“Angelica” is a strange ode to a singer’s guardian angel/muse, “a tired angel behind these eyes,” while “Honky Tonk in My Mind,” despite its title, isn’t really a country song. It’s an upbeat bar-band rocker on which Manson laments, "I can’t forget you but I bet you never would have left me if only you had met me in the honky tonk in my mind.” But if it’s “country” you want, there’s “Together Again” – no, not the Buck Owens hit. It’s a song about a family reunion with some tasty mandolin by former Santa Fe resident John Egenes. And unlike so many songs of this ilk, this family isn’t dysfunctional.

* Blue Horizon by Sid Hausman & Washtub Jerry. I’ve been a fan of Hausman’s music for more decades than either of us would want me to say. Hausman is a poet and a picker (who in recent years has become a strong partisan for the tenor ukulele as well as the guitar and banjo) with a fondness for Western swing and songs from singing-cowboy cinema.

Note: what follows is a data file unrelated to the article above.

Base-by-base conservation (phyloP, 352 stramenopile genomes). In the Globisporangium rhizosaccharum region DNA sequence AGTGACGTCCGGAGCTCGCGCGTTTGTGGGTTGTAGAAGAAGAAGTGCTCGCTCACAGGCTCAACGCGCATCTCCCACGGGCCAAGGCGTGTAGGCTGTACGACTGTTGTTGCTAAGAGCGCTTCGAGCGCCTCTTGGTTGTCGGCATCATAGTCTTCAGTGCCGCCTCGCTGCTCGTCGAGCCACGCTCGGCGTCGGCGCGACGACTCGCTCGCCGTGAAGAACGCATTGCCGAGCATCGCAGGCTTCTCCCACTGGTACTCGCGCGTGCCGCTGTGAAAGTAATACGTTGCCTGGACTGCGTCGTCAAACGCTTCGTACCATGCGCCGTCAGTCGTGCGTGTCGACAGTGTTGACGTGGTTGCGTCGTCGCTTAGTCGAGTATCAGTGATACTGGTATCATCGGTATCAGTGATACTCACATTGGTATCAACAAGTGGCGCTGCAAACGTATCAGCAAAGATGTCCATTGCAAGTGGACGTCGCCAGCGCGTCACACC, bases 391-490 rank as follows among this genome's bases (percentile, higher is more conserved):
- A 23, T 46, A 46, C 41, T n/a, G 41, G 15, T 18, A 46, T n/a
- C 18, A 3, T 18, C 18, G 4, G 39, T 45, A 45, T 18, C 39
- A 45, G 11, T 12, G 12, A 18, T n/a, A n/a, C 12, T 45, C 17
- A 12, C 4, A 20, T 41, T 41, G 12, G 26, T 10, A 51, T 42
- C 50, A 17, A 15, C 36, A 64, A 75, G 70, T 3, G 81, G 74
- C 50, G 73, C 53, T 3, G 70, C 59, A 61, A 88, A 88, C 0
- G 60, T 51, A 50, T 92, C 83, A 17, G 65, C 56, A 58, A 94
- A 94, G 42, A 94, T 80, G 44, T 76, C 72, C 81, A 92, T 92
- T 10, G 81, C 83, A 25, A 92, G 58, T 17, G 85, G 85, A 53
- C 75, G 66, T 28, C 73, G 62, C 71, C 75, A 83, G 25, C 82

Indeed, if Hollywood still made such movies, Hausman could be a singing-cowboy star. He’s got the look, and the music comes natural to him. In fact, some of the best songs on this new album have cowboy-movie roots. “Ridin’ Down the Canyon” was written in 1934 by Smiley Burnette (“Gene Autry’s sidekick,” the liner notes explain), while “Grand Canyon Trail” and “Night Time in Nevada” are from Roy Rogers movies. My favorite song here, however, is a Hausman original called “Only in Texas.” Hausman sings, “Now only in Texas, rattlesnakes have highway exits." Ace fiddler Ollie O’Shea, who plays on several songs on the album, really shines on this one.

One slight quibble: “The New Ragtime Cowboy Joe” basically is the same as the old “Ragtime Cowboy Joe,” except that the “son of a gun from Arizona” has been transformed into a “buckaroo from New Mexico.” Come on Sid, you’re messing with sacred scripture here!

Hear this music on the radio: I’ll be playing selections from the albums by Boris McCutcheon, Country Blues Revue, Sid Hausman & Washtub Jerry, and Jono Manson on The Santa Fe Opry, which starts at 10 p.m. Friday on Santa Fe public-radio station 101.1 KSFR-FM and streaming at www.ksfr.org.